Jan 212014

I have a dream. In my dream there is a big playroom, with all kinds of toys, neatly organized in color coordinated and labeled bins. The boys share all the toys happily and everyone cleans up the day’s play messes together. Something like this lovely creation from homeedit.com:


In that same dream, boys’ bedrooms are toy-free and serene. Restful, clean, organized. With desks for thinking and schooling and drawing, a cozy spot for reading, and a comfy bed for sleeping.

I know it is unrealistic. I know the picture in my head comes from too many late nights on Pinterest and Houzz. But I’m hopeful that somewhere between the Pinterest dream and my current toy-ridden reality, there is a practical, real-life way to get our playing and resting a little more organized.

The drill-sergeant side of me wanted to just announce to the children that from this day forward, all toys will be shared and no toys will be allowed in bedrooms. But the side of me with a heart (albeit the smaller, weaker side) held back.  I have talked to them about it a few times. The three-year-old is oblivious. He plays with whatever he wants, whenever he wants, and his ideas about what life should be like are thankfully still somewhat malleable. The seven-year-old thinks it is a fabulous idea. “You mean, I get to play with ALL of THEIR toys?!? YES!!” The oldest two, eleven and nearly thirteen, are understandably terrified of the idea. They’ve been accumulating toys the longest, so they have the most to lose. They both love the idea of a clutter-free bedrooms and a big play space, but they hate the idea of sharing their stuff. I told them that we could put up some high shelves for displaying their creations that would be out of reach for little ones, and that maybe we could display some of their favorite things that don’t really get played with on shelves in their rooms. And after talking it all through, they are willing to try it!

So, friends, I need your help. I want to hear from you. Have you done anything like this? What are your experiences with playrooms and shared toys and multiple ages? What are your best toy organization tips? Favorite play space ideas? Things to avoid? Anybody try to go toy-free in the bedrooms? How did that work for you?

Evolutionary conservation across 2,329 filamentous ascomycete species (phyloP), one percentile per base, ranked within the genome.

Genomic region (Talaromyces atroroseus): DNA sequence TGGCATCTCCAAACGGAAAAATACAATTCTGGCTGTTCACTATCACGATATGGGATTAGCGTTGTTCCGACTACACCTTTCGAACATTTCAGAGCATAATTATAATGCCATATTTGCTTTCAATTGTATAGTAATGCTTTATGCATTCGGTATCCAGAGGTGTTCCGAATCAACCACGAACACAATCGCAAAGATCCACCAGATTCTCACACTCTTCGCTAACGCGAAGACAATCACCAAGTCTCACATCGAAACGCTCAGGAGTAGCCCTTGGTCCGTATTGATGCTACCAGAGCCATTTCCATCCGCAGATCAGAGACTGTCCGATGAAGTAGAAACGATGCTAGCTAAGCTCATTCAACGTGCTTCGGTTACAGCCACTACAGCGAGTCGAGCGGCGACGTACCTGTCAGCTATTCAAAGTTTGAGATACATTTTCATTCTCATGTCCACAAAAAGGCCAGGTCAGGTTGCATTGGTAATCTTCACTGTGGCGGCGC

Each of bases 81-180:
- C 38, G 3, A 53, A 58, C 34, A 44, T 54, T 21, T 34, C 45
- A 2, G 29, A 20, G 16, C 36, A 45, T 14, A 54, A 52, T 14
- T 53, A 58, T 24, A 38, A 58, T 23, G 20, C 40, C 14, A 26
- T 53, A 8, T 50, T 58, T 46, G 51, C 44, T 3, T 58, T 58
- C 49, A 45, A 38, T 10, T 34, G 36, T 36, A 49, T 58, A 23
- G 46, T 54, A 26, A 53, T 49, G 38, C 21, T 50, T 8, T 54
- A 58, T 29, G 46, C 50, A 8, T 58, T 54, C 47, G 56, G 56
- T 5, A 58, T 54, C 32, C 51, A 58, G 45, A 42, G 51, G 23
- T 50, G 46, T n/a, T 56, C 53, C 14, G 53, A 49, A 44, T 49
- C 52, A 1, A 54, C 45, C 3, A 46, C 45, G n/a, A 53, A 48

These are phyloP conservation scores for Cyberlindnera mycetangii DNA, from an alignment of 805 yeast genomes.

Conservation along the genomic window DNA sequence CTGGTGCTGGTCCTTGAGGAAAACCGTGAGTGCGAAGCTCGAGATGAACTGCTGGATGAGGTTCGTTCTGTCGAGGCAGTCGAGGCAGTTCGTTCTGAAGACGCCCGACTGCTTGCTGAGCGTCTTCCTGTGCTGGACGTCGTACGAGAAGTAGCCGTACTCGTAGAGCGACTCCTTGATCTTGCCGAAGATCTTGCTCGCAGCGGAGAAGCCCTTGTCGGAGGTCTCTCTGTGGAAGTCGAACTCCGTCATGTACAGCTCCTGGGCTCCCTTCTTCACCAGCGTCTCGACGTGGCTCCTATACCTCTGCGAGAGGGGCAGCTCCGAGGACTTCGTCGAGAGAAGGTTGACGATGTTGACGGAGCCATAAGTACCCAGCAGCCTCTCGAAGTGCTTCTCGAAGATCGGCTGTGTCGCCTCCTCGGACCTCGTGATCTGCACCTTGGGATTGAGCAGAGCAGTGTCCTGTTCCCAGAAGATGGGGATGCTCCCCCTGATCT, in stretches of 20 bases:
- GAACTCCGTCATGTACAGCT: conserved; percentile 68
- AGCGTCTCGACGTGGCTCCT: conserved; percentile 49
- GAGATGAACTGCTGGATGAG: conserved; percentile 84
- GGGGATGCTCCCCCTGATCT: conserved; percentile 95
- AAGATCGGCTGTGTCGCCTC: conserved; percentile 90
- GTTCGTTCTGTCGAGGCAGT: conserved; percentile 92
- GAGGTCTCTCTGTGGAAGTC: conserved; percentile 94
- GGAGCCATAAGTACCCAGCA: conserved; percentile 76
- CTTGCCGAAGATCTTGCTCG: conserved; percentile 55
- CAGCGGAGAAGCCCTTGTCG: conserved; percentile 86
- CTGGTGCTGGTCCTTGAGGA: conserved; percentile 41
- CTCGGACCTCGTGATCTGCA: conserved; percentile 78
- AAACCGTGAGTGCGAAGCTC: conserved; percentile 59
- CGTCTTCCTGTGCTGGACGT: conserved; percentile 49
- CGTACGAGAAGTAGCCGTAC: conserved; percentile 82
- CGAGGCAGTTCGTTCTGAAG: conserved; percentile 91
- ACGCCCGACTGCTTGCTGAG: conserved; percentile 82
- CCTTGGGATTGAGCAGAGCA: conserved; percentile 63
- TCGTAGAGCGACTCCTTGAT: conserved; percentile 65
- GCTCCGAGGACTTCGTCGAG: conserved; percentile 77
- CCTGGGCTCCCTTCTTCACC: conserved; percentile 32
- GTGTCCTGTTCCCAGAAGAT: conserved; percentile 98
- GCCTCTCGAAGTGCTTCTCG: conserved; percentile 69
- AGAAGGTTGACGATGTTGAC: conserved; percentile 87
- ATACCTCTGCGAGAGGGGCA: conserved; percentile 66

-written by Kendra

Early to Rise

 Posted by on November 19, 2013  No Responses »
Nov 192013


Why is it that the littlest children are always the first to wake up in the morning? They are so busy all day. Moving. Talking. Running. Crying. Playing. Questioning. All. Day. Long. I think if I were as busy as those little ones for a full day, I would need to sleep for 24 hours straight to make up for it. Maybe it is the 2 hour afternoon nap or the fact that they go to bed at 8 PM. But whatever the reason, those sweet little boys are up before the sun every day (and since the time change, they are up WAY before the sun). And if I haven’t had a full cup of coffee by the time I hear their feet hit the floor, they don’t seem so sweet. In fact, sadly, often it is a sound I dread. Thump, thump. Then the potty. Then running down the hall. Honestly, many days it feels like a freight train barreling down the hall to destroy the peace of the morning.

One recent morning I was praying specifically for one of those little ones and I asked God to show me a time and a way to spend more time with him. That same week, I had also been searching (unsuccessfully) for kids Bible videos or a devotional, something that would be a fun way for him to learn more about God. But when I was praying, God showed me that a video wasn’t what I needed. The answer to both questions was that early morning time. That time that I usually dread, when I wish they would just sleep a little longer. That morning, when his feet (and the feet of his little brother) hit the floor, I just quietly asked him to get his blankie and his Bible and meet me on the couch. The three of us snuggled on the couch and read from his Bible until the older boys were up and ready for breakfast.

The next morning, my little guy headed straight for his bookshelf and brought me his Bible. It has become such a nice way for us to start the day. So much better than before. I actually look forward to them waking up in the morning. And the occasional morning that they sleep in and we don’t get to have our Bible time, I miss it. And if I decide to sleep in and I’m not up when the freight train comes barreling down the hall, we have our Bible time in my bed.

~written by Kendra

Making Bread

 Posted by on September 12, 2013  3 Responses »
Sep 122013

Making Bread at www.habitsforahappyhome.com

And we know that all things work together for good to those who love Him, who have been called according to his purpose. For those God foreknew he also predestined to be conformed to the likeness of his Son, that he might be the firstborn among many brothers. Romans 8:28-29

The other day I was in the kitchen pulling out all the supplies for making bread: bread machine, bread pans, flour, milk, eggs, butter, sugar, salt, yeast. The ever curious almost-three-year-old spied the happenings in the kitchen.